Our results show that trees obtained using MrBayes consistently support a basal deuterostome position for Xenoturbella (see figure 3) in accordance with Perseke and colleagues [16]. This hypothesis is strongly supported by using the 4 amino acid functional recoding (99 pp), while, interestingly, using MtZoa (90 pp) and MtHydro (75 pp) the support decreases. In all the tree analyses the urochordates branch with the long branched outgroups, but support for this decreases from using the 4 functional categories (98 pp) to MtZoa (90 pp) and MtHydro (73 pp). We suggest that urochordates may be used here as an internal diagnostic of how the models fit the dataset. We suggest that as the model tends to escape a "wrong" urochordate position (with the outgroups, making chordates polyphyletic), the better the model fits the dataset and reduces the amount of false phylogenetic signal. Interestingly the decrease in support for urochordates+outgroup in the three models (98, 90, 73 respectively for functional recoding, MtZoa and MtHydro) is proportional to the decrease in support for a basal deuterostome position for Xenoturbella (99, 90, 75).

thumbnailFigure 3. Consensus tree from bayesian analyses using different amino acid models. Topology and branch lengths correspond to the consensus tree from a bayesian analysis using the MtHydro model. Values at nodes are the posterior probabilities using the following models from left to right respectively: amino acid functional recoding, MtZoa, MtHydro and the CAT model (in brackets). All models place Xenoturbella as a basal deuterostome. Functional recoding, MtZoa and MtHydro support paraphyletic deuterostomes, due to LBA between the urochordates and the non-bilaterians. The CAT model supports monophyletic deuterostomes, although it groups the urochordates with the echinoderms. Note that the lower the support for paraphyletic deuterostomes, the lower the support for Xenoturbella as basal deuterostome.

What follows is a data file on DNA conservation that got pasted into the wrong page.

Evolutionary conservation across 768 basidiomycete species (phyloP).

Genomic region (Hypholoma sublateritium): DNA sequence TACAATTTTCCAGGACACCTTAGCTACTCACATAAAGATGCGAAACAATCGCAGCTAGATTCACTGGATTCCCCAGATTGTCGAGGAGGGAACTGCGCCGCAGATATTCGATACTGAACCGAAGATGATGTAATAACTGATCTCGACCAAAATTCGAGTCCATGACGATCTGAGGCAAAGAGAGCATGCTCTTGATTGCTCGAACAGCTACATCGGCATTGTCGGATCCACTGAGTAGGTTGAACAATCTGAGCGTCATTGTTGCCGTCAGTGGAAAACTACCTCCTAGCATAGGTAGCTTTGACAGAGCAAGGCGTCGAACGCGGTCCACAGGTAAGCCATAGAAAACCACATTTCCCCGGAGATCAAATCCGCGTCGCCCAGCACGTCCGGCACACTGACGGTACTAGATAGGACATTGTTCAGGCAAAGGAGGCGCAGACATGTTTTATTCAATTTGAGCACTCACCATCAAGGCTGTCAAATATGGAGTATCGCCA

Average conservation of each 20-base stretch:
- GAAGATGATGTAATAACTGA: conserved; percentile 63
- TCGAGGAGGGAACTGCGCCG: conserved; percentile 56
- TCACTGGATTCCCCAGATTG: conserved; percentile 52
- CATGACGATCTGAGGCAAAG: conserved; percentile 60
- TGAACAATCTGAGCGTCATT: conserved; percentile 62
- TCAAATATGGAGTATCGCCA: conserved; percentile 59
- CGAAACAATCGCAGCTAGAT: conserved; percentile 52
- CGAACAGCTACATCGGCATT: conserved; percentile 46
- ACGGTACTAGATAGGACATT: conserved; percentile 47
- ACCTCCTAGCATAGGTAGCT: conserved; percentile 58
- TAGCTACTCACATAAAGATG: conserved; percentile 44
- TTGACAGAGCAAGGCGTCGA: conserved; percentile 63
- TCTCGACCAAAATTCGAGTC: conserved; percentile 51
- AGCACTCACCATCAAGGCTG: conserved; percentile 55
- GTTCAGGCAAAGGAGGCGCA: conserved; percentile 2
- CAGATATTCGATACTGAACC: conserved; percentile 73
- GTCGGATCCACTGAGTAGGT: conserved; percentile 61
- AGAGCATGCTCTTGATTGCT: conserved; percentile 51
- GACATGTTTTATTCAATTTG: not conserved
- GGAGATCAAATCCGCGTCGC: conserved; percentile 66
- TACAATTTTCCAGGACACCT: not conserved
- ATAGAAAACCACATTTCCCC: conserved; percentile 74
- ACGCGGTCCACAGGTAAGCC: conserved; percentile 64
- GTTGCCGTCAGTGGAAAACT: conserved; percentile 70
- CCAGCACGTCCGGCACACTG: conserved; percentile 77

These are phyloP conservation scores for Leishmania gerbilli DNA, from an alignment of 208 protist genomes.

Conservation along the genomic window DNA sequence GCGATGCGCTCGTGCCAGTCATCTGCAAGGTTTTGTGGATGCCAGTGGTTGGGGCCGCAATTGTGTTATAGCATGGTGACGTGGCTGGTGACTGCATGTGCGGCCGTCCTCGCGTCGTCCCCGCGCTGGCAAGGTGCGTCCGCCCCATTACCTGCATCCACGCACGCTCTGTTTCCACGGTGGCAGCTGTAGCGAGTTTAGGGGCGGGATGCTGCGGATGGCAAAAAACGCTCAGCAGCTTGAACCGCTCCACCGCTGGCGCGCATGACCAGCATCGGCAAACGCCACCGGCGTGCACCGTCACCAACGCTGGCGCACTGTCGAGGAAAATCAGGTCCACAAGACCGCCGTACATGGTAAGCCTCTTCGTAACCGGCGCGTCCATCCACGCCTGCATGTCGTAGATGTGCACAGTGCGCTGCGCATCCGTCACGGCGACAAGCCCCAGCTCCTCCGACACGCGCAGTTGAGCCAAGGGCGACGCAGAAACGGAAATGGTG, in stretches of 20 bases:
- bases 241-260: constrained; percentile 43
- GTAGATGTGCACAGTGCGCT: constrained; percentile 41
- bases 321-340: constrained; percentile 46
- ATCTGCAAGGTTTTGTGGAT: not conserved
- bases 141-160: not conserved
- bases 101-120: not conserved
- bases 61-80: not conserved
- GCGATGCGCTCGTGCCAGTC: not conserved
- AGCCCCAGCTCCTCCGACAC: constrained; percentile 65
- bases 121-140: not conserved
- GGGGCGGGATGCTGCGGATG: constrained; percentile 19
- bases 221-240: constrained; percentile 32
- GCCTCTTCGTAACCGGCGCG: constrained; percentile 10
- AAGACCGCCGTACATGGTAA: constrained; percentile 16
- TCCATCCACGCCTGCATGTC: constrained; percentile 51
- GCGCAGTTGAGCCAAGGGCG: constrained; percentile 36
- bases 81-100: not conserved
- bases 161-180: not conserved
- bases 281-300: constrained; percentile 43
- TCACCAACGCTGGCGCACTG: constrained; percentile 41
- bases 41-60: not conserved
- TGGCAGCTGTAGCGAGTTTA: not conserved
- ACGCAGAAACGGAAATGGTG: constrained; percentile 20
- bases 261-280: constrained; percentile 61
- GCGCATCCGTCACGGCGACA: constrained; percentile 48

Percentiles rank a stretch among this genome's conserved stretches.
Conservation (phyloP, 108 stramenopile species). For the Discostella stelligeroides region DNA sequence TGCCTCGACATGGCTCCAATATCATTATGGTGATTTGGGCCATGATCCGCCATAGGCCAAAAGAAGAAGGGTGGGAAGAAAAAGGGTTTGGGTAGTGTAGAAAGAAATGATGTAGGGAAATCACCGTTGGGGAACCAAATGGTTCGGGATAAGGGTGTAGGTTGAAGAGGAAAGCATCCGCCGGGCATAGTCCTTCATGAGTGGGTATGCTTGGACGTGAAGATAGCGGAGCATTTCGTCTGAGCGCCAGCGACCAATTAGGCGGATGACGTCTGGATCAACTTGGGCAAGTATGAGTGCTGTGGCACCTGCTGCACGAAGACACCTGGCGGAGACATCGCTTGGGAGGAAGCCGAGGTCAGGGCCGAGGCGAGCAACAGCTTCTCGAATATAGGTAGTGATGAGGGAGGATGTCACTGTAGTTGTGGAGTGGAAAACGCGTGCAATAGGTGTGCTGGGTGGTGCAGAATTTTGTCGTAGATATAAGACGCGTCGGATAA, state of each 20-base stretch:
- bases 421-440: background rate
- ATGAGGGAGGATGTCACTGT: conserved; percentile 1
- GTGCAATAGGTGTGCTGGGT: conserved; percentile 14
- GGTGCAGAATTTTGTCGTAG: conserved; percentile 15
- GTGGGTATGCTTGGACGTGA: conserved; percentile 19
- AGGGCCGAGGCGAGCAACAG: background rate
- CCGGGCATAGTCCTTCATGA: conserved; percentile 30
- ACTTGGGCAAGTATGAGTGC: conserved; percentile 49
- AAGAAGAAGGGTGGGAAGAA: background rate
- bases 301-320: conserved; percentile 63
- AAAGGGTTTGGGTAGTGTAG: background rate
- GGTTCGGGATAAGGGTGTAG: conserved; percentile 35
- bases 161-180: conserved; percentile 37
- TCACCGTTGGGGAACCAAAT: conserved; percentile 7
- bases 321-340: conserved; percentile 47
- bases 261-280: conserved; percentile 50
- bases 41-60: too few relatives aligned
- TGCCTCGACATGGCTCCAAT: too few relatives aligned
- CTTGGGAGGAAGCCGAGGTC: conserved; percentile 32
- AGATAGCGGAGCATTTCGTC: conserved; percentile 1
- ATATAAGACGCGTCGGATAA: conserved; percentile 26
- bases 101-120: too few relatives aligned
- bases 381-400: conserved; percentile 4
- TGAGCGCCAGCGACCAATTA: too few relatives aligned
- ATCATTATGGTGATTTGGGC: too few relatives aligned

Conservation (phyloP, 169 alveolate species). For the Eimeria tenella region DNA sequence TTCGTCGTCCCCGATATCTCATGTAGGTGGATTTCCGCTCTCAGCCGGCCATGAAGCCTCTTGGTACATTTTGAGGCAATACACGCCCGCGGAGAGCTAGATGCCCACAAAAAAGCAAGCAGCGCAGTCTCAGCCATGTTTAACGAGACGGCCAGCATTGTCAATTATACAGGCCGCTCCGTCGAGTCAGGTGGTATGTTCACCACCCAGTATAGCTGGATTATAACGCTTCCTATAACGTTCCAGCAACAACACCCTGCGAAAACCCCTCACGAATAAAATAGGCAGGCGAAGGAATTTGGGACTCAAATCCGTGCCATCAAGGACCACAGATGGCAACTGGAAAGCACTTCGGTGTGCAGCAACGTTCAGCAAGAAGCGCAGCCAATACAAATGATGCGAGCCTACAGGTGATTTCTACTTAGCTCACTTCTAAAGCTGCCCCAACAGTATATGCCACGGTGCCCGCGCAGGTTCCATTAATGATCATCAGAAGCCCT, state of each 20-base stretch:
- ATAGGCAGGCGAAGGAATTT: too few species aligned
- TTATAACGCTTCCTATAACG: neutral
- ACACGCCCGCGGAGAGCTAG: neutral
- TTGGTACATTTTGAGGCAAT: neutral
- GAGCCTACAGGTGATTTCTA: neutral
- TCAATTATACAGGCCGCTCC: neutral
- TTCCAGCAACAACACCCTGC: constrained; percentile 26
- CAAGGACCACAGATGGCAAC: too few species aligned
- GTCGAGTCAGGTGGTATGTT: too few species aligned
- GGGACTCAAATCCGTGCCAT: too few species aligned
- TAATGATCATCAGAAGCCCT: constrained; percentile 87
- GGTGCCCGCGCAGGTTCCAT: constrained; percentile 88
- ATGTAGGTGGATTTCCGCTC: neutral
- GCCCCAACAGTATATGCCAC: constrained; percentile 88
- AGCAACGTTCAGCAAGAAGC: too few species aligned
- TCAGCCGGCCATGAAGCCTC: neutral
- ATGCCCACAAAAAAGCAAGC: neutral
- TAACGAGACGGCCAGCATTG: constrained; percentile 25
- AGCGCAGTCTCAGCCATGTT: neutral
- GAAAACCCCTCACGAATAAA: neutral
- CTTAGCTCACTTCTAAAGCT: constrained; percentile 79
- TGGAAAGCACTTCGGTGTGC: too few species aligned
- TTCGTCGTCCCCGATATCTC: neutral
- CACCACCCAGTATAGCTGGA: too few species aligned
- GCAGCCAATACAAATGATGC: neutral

Using PhyloBayes and modelling protein evolution with the CAT model [32], Xenoturbella is still recovered as a basal deuterostome, but with low support (61 pp) and the urochordates are recovered as deuterostomes with high support (95 pp), even if within paraphyletic echinoderms, rather than with the chordates. Using CAT-BP [33], which accounts for compositional heterogeneity within lineages, the urochordates are finally recovered as basal chordates, even if with tepid support (pp 57) (see figure 4). Interestingly, using CAT-BP the position of Xenoturbella is unresolved, implying that signal supporting a basal deuterostome position for Xenoturbella finally decreases to below 50%.

thumbnailFigure 4. Consensus tree from bayesian analysis using the CAT-BP model. The model is able to recover the monophyly of Chordata, but does not resolve the position of Xenoturbella within monophyletic Deuterostomia. Branch length for the Urochordata has been halved.